McBride also believes that moms can alter back and forth between the different types. In my practice, I have seen this quite a bit. Sometimes, two girls in the family were treated very differently. Mom could have been the engulfing mom with one daughter and ignoring of the other.

Part of one’s recovery from being a Daughter of Narcissistic mom, is clarifying what type of mother your mother was growing up. This will allow you to decide what boundaries and limits you can chose to place now. The next step is examining how your mother became the parent that she is today.What was her environment like growing up? What needs did she not get met for herself? In answering some of these questions, your pain may not go away. It is possible though that your sadness and grief could be replaced with some empathy for your mother. This change could really aid in your own recovery.

Washington Post Article : Holiday Gift Giving Dilemmas

When Parents Differ on Holiday Gift Giving

Even as the Halloween candy remains on the aisles, the holiday season approaches and the present ”dilemma” comes to a head. Parents can differ greatly on what they want to GIVE and RECEIVE at this time. Many parents in our area have already begun changing the traditional gift giving even at their own child’s birthdays and family celebrations. Instead of the child receiving gifts, guests are asked to bring food donations for a local shelter.

What do you do though when the season for holiday ”giving” rolls around and your spouse has very different ideas (mom wants to donate to charity; dad wants to head to Target)? The best solution is to allow flexibility where you both meet in the middle of the road (even if you think you are right ’ as I am always).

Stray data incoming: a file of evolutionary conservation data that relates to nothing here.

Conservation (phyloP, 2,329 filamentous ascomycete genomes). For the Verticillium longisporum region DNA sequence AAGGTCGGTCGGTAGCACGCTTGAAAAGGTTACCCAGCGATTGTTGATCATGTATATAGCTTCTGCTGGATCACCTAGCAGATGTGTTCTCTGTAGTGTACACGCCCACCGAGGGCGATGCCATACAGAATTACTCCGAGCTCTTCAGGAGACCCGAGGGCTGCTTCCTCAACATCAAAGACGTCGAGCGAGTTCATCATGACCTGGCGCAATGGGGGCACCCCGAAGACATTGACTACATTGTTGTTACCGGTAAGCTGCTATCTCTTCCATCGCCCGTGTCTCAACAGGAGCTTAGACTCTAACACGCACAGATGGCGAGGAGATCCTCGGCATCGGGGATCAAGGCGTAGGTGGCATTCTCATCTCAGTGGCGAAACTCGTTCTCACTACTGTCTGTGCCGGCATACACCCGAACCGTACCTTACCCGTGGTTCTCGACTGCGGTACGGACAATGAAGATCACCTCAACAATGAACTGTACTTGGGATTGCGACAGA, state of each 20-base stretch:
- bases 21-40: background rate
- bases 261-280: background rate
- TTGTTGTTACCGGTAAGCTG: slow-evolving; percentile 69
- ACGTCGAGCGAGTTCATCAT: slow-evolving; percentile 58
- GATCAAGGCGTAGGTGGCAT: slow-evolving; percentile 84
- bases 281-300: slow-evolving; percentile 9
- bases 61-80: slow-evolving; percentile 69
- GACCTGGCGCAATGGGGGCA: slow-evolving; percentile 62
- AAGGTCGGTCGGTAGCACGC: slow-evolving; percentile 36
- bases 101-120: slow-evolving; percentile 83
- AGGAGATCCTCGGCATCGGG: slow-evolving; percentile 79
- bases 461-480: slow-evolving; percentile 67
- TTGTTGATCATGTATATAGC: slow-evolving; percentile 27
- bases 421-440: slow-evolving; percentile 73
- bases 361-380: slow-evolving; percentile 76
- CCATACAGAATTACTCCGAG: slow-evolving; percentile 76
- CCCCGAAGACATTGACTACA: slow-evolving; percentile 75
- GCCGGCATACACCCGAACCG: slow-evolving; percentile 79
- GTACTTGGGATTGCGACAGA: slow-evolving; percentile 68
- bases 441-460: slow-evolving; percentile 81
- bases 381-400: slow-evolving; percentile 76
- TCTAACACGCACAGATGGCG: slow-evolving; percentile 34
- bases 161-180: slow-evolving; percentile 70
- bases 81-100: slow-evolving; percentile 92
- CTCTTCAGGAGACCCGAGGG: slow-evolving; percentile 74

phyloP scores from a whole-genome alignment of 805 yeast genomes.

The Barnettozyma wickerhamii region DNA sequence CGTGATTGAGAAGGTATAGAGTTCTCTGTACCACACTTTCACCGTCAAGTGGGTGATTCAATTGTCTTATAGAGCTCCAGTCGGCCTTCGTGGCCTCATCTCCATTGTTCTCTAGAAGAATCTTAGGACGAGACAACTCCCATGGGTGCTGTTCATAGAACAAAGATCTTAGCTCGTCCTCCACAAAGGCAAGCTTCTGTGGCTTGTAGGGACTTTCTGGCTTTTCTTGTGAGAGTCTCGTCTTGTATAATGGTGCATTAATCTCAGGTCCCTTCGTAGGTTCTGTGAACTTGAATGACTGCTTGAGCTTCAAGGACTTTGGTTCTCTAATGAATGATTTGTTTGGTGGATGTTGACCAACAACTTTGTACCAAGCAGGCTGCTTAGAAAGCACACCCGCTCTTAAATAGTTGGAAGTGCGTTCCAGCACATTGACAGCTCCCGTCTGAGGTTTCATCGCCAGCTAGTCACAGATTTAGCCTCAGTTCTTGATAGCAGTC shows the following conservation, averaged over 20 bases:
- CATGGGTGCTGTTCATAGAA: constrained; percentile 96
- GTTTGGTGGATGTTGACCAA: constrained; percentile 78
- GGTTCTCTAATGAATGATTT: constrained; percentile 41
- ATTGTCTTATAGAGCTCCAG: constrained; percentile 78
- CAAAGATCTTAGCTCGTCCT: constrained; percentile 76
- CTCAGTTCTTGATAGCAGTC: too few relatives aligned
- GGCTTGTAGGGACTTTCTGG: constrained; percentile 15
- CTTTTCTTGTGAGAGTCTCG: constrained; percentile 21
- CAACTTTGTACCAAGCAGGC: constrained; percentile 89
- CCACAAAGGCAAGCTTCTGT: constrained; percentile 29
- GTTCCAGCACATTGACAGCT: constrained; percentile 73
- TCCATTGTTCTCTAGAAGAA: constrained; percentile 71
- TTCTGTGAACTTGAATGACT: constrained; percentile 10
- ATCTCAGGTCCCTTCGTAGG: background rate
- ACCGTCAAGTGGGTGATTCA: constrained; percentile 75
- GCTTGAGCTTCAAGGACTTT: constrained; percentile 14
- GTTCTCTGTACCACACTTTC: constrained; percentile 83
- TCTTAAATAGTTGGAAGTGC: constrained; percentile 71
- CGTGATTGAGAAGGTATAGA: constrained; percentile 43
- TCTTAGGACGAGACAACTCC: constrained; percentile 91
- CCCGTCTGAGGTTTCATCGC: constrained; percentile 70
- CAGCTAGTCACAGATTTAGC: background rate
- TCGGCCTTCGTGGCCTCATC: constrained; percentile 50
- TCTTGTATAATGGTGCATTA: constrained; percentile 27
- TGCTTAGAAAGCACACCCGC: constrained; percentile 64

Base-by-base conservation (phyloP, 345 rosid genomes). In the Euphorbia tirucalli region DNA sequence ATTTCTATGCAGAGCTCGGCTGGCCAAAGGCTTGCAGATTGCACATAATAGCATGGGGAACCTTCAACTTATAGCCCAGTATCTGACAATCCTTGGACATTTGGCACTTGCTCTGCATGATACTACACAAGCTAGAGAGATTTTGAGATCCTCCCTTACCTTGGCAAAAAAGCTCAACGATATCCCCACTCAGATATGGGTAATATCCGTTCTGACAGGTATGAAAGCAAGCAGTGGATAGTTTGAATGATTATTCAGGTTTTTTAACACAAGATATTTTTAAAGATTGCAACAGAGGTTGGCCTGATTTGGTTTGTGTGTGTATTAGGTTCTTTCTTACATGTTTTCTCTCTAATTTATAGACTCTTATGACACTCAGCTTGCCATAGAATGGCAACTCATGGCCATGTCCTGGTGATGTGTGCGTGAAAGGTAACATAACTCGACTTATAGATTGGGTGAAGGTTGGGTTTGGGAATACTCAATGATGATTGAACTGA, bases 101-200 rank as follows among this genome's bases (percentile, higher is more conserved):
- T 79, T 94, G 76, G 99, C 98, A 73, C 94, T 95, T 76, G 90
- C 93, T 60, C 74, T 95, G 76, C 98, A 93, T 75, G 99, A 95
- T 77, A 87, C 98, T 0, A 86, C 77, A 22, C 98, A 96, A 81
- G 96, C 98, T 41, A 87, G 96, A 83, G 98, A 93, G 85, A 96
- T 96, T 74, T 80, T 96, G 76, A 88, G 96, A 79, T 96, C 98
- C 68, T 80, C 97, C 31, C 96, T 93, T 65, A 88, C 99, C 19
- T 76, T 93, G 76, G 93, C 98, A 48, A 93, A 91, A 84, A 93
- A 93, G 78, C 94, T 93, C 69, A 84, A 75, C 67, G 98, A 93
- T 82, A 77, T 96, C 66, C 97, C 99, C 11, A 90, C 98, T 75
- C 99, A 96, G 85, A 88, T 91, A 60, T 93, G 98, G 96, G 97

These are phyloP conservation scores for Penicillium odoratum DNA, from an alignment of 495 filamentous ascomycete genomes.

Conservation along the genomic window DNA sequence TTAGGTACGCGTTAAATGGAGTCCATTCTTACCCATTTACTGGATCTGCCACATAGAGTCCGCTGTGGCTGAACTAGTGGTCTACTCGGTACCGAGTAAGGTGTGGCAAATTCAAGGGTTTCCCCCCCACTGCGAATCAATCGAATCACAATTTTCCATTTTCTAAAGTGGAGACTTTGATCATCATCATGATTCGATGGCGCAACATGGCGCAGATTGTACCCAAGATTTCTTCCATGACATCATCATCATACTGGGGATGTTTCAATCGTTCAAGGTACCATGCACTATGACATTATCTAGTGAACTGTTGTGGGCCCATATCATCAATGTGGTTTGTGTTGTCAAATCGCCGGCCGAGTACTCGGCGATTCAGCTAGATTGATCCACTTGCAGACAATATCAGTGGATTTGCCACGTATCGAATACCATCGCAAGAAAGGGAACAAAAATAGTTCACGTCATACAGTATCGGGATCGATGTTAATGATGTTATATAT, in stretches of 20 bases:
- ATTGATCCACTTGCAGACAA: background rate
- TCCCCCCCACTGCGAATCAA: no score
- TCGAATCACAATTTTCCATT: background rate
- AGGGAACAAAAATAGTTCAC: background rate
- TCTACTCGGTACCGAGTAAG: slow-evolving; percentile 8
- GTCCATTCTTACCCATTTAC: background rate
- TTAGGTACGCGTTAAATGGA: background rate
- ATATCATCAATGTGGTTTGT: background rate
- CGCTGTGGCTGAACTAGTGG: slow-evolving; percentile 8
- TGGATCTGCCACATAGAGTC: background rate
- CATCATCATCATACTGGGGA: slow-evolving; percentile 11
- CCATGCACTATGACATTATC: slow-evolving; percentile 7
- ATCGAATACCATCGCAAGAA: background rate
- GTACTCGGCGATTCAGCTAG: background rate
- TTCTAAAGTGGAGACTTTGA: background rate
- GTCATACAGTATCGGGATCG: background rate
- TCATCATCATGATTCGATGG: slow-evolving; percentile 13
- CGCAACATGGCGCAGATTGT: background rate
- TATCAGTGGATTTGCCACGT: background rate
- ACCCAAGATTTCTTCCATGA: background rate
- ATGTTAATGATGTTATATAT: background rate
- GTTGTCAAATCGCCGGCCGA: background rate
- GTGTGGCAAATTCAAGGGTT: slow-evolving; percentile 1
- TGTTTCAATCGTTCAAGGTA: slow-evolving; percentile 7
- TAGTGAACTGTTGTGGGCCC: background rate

I tell parents to strategize this difficult dilemma by breaking this process up into 3 parts:

  • Recipient list and Budget
  • Communicating Gift Giving Vision
  • Negotiation

The goal is to find common ground at each step and set the stage for future holiday gift giving discussions.

Each parent must first think individually about WHO they are buying for this year including coworkers, family friends, teachers, etc. Create a list and then decide what the BUDGET is for these acts of generosity. Disagree on a dollar amount? Meet in the middle.

Now each person must reveal their own gift giving VISION. Identifying and expressing your own vision is very important to effective negotiation. Perhaps this season’s vision is based on fond childhood memories, anxiously waiting and finally receiving the long awaited gift. Maybe it is the desire to extend your family’s blessings and give to others as way to model for your children. Take turns verbalizing this vision, quietly listen to your partner, and reflect back what you are hearing ’even if you don’t agree. Active listening lessens defenses and creates the opportunity for meeting in the middle.

During the NEGOTIATION phase, tease out any similar gift giving themes, ideas and visions. Identify ways that you and your partner might combine each other’s gift ideas. Can you still buy at the local toy store while also purchasing toys and clothing for a local needy family? Discuss ways to involve the children in the process and create a future gift giving template (maybe each year the children determine a different place to donate their time to a charitable cause). Strategizing early in the holiday season around different gift giving ideas will lessen family stress and support the special spirit in giving.

Postpartum Depression in Women